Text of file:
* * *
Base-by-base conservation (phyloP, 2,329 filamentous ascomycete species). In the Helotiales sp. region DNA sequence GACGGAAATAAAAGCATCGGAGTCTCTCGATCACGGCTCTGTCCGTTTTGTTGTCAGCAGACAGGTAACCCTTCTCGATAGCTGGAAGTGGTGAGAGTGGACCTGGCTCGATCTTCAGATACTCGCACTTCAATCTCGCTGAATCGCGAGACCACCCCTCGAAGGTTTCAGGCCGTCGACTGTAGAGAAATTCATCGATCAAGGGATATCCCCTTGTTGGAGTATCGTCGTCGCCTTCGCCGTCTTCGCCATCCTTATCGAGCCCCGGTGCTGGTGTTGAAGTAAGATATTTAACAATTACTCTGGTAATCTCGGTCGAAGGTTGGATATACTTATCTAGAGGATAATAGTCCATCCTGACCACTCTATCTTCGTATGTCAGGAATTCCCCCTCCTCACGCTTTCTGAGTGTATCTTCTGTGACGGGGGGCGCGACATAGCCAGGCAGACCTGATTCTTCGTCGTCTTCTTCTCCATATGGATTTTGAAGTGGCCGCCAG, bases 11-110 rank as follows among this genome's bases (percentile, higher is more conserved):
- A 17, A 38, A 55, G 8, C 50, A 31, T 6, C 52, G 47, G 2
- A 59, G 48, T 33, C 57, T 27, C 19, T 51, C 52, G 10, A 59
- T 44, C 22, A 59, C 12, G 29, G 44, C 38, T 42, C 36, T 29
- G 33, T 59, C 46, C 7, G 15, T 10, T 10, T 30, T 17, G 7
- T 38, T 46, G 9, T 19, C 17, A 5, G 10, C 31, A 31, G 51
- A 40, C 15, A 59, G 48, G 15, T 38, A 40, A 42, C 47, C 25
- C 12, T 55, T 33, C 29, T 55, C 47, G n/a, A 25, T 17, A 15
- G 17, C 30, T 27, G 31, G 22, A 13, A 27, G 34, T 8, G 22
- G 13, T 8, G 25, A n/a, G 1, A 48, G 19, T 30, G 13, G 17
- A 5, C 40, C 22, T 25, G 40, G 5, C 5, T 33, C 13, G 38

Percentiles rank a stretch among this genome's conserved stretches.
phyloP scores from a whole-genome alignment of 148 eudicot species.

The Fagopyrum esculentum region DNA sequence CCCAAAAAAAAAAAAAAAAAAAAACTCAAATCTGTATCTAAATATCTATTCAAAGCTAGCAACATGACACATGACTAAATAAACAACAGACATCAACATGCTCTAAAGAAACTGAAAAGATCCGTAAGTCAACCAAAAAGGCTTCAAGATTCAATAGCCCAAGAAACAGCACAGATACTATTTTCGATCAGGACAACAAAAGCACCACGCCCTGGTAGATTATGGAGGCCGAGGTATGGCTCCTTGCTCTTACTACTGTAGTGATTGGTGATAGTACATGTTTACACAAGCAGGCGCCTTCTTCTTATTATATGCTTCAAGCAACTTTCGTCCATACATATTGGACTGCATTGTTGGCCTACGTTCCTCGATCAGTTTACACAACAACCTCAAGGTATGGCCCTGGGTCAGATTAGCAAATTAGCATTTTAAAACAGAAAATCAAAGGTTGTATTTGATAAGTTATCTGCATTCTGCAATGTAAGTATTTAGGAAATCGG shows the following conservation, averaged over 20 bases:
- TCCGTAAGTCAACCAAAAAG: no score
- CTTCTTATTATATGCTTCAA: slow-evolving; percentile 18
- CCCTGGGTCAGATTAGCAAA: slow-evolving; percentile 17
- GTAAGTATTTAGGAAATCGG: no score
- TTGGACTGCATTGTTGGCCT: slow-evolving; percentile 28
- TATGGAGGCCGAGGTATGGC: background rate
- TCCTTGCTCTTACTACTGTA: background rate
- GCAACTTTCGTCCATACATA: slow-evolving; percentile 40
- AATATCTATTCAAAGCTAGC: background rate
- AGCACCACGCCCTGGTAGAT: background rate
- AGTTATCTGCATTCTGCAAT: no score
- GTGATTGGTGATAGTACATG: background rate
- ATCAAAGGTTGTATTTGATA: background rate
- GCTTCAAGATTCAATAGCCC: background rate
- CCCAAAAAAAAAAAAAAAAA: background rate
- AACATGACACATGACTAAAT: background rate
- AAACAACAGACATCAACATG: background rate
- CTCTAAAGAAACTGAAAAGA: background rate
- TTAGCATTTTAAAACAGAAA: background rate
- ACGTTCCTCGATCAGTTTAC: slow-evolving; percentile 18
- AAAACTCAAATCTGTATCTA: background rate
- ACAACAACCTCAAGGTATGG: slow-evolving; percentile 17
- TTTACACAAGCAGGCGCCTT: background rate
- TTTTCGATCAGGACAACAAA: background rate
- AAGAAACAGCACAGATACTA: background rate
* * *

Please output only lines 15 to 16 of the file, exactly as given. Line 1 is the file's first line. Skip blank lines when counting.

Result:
- TCCGTAAGTCAACCAAAAAG: no score
- CTTCTTATTATATGCTTCAA: slow-evolving; percentile 18